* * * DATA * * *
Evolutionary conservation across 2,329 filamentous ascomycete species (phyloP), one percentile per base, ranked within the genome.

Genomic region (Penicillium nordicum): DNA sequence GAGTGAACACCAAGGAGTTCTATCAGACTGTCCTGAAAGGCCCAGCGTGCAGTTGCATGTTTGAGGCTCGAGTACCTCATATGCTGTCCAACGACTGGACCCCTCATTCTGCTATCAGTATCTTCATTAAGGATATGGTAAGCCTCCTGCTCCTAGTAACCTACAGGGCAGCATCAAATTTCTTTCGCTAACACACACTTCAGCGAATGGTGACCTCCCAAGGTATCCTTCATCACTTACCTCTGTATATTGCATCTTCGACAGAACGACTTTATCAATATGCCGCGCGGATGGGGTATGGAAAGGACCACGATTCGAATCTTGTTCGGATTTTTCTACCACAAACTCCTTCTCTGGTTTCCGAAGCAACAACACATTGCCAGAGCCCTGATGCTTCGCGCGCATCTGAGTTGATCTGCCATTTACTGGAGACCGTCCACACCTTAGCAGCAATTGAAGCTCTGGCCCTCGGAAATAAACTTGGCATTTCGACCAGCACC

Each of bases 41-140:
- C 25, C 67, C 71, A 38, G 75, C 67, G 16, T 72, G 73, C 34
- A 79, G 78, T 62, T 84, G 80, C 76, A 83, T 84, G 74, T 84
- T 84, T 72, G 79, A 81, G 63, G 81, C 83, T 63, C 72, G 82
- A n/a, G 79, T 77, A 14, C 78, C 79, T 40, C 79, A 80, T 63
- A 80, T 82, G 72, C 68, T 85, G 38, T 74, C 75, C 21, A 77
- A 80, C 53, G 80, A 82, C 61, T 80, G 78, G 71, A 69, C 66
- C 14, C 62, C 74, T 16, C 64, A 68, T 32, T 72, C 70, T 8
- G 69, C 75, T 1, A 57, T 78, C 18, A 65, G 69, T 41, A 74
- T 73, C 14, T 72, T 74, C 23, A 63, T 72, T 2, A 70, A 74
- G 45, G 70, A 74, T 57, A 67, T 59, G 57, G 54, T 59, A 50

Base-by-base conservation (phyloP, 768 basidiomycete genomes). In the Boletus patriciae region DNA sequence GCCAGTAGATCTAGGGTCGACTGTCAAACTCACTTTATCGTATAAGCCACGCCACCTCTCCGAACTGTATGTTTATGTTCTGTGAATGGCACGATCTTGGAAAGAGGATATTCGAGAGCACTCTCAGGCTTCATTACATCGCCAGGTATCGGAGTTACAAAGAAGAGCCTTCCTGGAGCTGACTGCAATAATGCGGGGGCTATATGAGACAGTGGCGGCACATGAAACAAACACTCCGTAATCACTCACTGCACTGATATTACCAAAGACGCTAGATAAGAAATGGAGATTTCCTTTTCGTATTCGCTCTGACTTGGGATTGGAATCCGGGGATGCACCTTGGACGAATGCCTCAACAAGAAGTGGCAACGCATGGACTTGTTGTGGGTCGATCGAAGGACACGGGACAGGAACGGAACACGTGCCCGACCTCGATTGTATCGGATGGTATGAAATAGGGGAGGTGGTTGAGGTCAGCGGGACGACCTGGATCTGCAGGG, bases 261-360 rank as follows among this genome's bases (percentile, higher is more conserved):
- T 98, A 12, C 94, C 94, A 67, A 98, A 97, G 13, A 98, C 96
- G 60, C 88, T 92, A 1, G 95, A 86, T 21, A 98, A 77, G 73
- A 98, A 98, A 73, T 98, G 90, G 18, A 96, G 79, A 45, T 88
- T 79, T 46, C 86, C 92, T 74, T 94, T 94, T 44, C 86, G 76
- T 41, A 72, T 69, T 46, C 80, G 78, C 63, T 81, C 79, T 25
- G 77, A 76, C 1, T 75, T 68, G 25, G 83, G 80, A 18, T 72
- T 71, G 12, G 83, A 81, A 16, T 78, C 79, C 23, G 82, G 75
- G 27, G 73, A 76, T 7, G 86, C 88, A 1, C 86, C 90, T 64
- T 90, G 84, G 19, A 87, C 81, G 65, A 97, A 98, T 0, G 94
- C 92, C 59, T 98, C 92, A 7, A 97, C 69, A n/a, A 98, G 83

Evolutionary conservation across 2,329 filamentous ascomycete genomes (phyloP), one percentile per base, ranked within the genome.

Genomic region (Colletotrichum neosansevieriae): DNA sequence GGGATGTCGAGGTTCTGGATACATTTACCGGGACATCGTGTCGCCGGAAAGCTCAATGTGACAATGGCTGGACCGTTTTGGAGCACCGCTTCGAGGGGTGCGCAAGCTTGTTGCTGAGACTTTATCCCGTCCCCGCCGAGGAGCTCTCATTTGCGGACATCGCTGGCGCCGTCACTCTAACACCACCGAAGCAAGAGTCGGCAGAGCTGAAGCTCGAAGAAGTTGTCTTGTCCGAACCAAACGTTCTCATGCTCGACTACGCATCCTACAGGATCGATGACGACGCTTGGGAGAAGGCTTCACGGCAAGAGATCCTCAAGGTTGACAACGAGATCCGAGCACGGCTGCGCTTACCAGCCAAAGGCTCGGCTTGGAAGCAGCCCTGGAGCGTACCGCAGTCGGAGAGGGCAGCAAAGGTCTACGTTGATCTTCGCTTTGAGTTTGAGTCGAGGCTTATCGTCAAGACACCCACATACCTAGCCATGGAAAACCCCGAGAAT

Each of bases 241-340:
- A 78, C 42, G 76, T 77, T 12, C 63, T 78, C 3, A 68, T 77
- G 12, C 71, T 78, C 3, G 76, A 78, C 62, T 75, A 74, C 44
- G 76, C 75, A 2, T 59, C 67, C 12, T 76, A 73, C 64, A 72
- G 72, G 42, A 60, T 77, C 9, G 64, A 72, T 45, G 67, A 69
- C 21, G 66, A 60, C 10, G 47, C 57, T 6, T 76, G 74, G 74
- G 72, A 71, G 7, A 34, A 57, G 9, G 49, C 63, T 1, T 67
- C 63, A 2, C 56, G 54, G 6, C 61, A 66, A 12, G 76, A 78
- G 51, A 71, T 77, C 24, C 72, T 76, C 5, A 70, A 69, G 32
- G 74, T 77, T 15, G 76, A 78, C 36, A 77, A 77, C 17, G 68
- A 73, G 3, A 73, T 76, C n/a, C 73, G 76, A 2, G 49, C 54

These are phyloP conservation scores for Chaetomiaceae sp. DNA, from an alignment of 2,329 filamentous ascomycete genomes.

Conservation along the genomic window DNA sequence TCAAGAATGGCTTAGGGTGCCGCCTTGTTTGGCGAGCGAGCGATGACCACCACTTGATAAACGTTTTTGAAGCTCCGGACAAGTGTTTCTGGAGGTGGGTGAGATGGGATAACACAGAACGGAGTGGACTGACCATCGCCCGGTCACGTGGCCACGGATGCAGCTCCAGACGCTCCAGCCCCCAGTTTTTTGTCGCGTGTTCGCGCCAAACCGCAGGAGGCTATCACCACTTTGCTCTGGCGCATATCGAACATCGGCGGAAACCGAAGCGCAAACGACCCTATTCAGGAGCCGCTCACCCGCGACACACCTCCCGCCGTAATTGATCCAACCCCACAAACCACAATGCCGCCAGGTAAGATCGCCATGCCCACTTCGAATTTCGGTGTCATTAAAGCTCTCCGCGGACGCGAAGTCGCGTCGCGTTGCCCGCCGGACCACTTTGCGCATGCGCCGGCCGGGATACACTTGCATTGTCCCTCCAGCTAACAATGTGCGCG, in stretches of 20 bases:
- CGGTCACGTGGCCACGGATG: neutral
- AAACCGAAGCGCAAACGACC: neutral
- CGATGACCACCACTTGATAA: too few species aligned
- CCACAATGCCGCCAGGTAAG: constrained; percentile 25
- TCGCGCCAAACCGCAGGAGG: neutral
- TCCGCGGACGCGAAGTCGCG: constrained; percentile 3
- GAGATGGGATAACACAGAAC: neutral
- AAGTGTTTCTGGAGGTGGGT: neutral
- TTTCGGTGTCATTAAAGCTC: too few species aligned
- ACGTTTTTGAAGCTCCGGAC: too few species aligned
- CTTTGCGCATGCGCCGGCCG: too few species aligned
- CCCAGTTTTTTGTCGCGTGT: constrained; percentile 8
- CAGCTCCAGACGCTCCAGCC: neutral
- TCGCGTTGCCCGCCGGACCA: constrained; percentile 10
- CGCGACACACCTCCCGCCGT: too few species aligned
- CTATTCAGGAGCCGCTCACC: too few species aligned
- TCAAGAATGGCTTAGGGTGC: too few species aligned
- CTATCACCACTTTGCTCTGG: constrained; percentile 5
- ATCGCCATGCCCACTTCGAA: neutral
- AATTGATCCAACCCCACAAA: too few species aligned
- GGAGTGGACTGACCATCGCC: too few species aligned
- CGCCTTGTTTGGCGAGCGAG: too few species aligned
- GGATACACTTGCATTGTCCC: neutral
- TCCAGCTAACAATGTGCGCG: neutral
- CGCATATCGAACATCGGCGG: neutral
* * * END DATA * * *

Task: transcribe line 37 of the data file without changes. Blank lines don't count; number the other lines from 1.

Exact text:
- A 73, G 3, A 73, T 76, C n/a, C 73, G 76, A 2, G 49, C 54